With around $5.2trillion worth of debt and mortgage-backed securities on their books, for decades these two organisations have securitised prime loans from approved lenders and sold them to investors.
For many years there was an implicit understanding that the firms were gilt-edged – a cheque I doubt the US Congress ever thought would be cashed. It was wrong.
And before the ink dried on the documentation, a class action law suit was filed by disgruntled investors pursuing a claim for damages against four of Fannie Mae’s former chief executives for misrepresenting its accounting figures. They are after generous compensation packages. Only in America…
The fact that the world’s markets responded positively to the nationalisation, most notably the banking sector, is testament to the fact that it was probably the right thing to do. Nevertheless, it would have been unthinkable only a year ago.
Naomi Klein’s recent book The shock doctrine: the rise of disaster capitalism provides insights into this phenomenon. Klein’s concept of shock doctrine is that when catastrophes strike they present big organisations with immediate opportunities to do things that otherwise would have taken years to achieve.
For example, when the devastating tsunami hit South-East Asia in December 2004 it allowed the government of Sri Lanka to force fishermen off the country’s beaches to sell the land to developers, something it had been trying to do for some time. And we all know the destruction wrought on 9/11 gave President George W Bush a pretext for the invasions of Iraq and Afghanistan.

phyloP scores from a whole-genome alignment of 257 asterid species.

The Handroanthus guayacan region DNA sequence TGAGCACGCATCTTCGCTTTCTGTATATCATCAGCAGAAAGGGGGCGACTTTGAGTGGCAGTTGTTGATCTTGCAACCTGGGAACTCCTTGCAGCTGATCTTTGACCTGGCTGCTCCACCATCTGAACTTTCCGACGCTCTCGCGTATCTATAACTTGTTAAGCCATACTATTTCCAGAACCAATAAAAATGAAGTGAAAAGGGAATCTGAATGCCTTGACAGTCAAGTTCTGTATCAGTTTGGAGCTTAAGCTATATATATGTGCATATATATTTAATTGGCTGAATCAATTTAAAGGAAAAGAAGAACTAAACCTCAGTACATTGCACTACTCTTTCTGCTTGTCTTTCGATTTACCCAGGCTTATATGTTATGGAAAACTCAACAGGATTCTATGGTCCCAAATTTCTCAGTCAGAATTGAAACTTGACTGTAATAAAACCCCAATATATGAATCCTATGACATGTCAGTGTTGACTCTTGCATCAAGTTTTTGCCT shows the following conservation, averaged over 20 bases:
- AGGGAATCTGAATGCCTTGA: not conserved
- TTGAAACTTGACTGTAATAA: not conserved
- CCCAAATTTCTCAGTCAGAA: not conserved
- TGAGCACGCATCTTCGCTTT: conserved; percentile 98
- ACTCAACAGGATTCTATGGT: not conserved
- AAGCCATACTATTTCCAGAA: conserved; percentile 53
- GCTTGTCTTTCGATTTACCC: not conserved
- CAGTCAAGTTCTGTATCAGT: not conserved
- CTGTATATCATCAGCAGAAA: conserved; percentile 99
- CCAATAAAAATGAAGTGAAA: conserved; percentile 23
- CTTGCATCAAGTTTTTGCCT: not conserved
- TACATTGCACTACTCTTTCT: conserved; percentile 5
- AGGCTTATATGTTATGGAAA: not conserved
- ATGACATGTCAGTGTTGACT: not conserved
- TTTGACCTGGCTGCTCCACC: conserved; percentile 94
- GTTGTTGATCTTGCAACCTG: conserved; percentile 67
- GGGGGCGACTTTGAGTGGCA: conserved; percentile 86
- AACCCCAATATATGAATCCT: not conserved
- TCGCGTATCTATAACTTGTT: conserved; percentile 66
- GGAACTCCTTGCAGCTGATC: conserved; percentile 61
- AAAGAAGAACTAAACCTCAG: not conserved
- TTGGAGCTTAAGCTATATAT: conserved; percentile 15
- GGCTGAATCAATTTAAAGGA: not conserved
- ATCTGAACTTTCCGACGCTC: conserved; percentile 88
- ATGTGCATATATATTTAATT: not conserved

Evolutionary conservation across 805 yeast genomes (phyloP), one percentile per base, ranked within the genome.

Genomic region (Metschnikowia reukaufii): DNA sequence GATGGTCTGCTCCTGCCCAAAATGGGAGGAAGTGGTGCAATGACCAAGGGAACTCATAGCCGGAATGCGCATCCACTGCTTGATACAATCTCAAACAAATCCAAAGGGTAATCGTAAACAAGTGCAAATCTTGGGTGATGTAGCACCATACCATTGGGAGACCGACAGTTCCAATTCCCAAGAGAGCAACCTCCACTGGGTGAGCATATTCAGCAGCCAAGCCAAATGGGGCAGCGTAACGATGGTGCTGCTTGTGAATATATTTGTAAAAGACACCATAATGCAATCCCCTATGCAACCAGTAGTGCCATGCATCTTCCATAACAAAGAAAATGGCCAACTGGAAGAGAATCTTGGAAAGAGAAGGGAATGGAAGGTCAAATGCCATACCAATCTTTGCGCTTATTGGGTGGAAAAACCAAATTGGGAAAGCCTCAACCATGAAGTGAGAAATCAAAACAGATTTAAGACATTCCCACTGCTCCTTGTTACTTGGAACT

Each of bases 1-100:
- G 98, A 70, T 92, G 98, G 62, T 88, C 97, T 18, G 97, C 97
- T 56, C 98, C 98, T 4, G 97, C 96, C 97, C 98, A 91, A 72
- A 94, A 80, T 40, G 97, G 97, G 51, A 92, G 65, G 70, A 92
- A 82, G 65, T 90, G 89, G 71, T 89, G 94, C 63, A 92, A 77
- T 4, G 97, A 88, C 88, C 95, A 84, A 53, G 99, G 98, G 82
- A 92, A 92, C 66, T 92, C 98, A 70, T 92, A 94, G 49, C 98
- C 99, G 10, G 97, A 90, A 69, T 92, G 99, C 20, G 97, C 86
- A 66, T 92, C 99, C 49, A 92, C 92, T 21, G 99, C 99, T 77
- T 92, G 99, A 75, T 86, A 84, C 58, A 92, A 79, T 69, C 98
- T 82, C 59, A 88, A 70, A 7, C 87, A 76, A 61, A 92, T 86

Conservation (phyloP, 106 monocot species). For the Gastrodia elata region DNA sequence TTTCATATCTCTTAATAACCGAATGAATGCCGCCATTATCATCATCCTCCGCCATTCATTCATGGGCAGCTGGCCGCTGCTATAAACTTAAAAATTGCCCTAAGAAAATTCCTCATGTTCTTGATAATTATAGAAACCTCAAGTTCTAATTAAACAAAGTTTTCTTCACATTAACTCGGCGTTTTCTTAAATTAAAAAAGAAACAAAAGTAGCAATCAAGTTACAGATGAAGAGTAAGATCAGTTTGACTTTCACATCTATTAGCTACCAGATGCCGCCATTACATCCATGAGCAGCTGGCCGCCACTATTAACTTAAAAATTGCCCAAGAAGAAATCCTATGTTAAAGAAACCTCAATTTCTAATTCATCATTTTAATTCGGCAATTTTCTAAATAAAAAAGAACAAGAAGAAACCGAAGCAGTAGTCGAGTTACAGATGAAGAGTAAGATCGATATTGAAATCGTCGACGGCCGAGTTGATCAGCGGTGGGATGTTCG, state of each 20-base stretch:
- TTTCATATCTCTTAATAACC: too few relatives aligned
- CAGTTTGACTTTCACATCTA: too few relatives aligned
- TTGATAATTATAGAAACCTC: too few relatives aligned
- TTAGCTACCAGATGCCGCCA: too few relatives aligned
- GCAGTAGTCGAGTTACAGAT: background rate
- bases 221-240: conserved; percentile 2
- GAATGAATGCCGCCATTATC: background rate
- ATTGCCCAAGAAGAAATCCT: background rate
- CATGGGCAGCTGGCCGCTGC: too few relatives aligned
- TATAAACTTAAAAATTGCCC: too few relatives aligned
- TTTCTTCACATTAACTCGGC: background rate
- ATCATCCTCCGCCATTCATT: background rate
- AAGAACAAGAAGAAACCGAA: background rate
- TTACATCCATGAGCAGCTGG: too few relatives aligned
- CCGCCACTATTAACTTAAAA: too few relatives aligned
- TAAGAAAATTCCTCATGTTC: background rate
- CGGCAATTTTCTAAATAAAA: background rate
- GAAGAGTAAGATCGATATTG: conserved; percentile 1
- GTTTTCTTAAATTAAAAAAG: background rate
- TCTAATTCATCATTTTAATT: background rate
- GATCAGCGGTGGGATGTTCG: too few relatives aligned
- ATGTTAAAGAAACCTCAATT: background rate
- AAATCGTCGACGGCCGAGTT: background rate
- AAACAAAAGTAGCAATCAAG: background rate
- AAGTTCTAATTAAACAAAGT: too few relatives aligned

It seems that in periods of instability all things are possible. In many cases massive changes are waved through that previously would have been rejected. We have seen several instances of such behaviour in the UK in recent months, including the nationalisation of Northern Rock.
Look at petrol prices. When they spiralled at the beginning of the decade there was uproar. Haulage firms brought the road network to a standstill, refineries were picketed and demonstrators marched on Westminster. But in the face of a downturn in the global economy, high oil prices and instability in the Middle East, we pay £1.35 a litre with barely a grumble.
It could also be argued that the shock doctrine has also been adopted by the Financial Services Authority, with many brokers being fined or forced into enforcement at a time when the mortgage sector is on its knees. The credit crunch has given the regulator more leeway to clean up the market.
Equally, many companies in the mortgage market have decided to implement changes in strategy that would have been unthinkable just months ago. Today they are accepted readily because of market conditions. Several stages of evolution have been leapfrogged in a single bound.
There are now calls for Whitehall to adopt the same strategy as the US government and establish some form of government-backed central mortgage securitisation facility. But as attractive as this sounds there are many who don’t believe it is the way forward.
For many years our industry has functioned well as a free market economy. If it became gilt-edged we would return to something like the situation in the mid-1980s before the abolition of the Building Societies Association’s control of interest rates. It would be a sterile and flat housing market, something nobody wants to see.
The market will go through more twists and turns before it returns to a semblance of normality but the situation we now find ourselves in is plain – we must have the courage to take steps that were once unthinkable. This could prove to be the difference between companies that survive the downturn and those that don’t.